The fact is that what is proposed cannot, under any circumstances, be described as proper representative democracy. It reminds me of the Soviet system of elections. That is where they have a party list and a non-party list. That was all one was able to choose. Democracy is about representation. Representation in this country is understood to be for the person who is being taxed and the person who has laws made for him has the right to representation where those laws are being made. Having elected someone, the elector has to know who that someone is to have proper access to him in order that people can put pressure upon that person.

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It is no good the electorate going to someone under this system, because it will not depend on the electorate as to whether the person is re-elected. It will depend on a party coterie. The noble Lord, Lord McNally, shakes his head, but if there is a big issue within the region and, for example, two people out of the 11--as it would be in my own region, the south-east--decide that they will go against the party line, it will be the party that will decide whether they shall stand at the next election and not the electorate. So it takes away from the electorate the right to have an influence on and, in the last analysis, to discipline the person who is supposed to represent them. In that respect and in every other respect, my noble friends Lord Evans and Lord Shore are absolutely correct. The Liberal Democrats--I hesitated about saying that--have this afternoon got themselves tied into a corner, which I think they will regret and which I too regret. They have had some good ideas in the past. I thought that they believed in democracy, but I am beginning even to doubt that.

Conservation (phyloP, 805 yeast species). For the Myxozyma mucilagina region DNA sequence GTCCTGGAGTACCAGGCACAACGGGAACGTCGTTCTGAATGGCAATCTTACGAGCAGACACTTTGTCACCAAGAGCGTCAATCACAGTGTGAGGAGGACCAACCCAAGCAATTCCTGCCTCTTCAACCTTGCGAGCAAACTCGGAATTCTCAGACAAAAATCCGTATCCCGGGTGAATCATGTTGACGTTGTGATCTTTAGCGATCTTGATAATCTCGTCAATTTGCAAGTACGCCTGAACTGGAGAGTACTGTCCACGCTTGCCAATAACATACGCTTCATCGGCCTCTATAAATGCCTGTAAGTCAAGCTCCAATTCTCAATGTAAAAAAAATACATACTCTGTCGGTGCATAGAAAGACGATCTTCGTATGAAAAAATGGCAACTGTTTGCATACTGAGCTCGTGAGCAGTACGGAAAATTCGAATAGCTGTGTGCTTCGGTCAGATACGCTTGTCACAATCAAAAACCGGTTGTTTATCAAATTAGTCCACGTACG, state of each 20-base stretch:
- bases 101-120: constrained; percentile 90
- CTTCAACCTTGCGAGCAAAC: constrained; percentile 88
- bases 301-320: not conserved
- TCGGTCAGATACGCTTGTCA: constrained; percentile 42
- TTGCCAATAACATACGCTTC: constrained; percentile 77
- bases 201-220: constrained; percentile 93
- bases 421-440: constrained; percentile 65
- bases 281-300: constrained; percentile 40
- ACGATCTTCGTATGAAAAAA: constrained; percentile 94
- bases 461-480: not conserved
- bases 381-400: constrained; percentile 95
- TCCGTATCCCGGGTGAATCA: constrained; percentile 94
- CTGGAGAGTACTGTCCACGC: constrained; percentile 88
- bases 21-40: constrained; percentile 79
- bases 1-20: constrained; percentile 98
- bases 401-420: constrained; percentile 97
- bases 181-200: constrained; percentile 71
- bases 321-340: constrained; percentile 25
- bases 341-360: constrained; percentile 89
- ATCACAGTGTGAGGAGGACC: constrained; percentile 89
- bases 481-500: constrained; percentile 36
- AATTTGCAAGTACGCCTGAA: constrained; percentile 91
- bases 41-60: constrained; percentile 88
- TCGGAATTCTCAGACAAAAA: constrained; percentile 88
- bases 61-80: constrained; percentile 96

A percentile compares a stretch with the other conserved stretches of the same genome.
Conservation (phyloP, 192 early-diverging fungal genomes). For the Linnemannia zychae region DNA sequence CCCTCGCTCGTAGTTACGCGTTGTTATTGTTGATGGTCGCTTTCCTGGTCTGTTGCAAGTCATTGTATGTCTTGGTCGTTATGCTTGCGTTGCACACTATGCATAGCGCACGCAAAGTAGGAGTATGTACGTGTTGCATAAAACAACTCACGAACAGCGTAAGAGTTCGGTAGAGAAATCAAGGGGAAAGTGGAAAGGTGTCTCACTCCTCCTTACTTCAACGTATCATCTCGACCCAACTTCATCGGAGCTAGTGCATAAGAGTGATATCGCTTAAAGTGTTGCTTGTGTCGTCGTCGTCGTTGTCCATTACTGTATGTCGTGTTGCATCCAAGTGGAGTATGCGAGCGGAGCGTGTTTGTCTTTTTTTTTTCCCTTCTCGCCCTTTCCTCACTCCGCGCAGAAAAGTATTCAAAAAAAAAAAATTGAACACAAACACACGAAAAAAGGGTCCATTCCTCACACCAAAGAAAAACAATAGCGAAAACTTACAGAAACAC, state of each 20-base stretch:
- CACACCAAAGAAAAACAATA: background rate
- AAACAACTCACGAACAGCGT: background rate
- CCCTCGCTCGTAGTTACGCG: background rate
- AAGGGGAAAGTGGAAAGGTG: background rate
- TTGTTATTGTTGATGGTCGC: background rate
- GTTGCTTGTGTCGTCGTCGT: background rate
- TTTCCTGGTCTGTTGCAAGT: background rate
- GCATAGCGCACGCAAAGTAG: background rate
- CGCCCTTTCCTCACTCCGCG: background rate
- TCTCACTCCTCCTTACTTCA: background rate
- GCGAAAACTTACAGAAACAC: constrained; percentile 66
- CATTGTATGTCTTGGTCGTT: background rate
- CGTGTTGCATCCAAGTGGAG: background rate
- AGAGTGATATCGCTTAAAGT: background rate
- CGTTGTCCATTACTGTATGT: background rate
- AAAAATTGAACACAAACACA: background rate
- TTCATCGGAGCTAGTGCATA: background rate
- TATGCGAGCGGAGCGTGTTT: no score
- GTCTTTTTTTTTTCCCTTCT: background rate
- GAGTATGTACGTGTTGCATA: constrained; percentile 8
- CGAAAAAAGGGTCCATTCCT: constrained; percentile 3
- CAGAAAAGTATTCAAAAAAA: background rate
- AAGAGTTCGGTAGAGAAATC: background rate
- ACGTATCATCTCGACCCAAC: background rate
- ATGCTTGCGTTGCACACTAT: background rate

Lord Harris of Greenwich: My Lords, one of the pleasures of listening to the noble Lord, Lord Stoddart, is to find out which aspect of Labour Party policy he proposes to denounce on that day. I cannot recall any occasion in recent weeks or months on which the noble Lord and the Labour Party leadership have been in agreement. No doubt at some stage in the future we will have such a happy occasion, which on these Benches we shall want to celebrate.

On a future occasion when the noble Lord speaks, perhaps he might apply himself to working more carefully on his speech before he delivers it. What he said about the Cook-Maclennan talks was absolute nonsense. After the discussions which took place between the representatives of the Labour Party and the representatives of the Liberal Democrats substantial publicity was given to what had been decided in those talks. The fact that the noble Lord, Lord Stoddart, did not apparently bother to examine what had been said on that occasion is a matter for him and not for others.

It was also made absolutely clear in the election manifestos of both political parties where they stood on the issue. There is no mystery about it, no smoke-filled room negotiation. It was all done openly and in front of the British people. As we can all recall, at the general election more than 60 per cent. of the people of this country voted for either the Labour Party or the Liberal Democrats. Perhaps the noble Lord, Lord Stoddart, will reflect upon those statistics.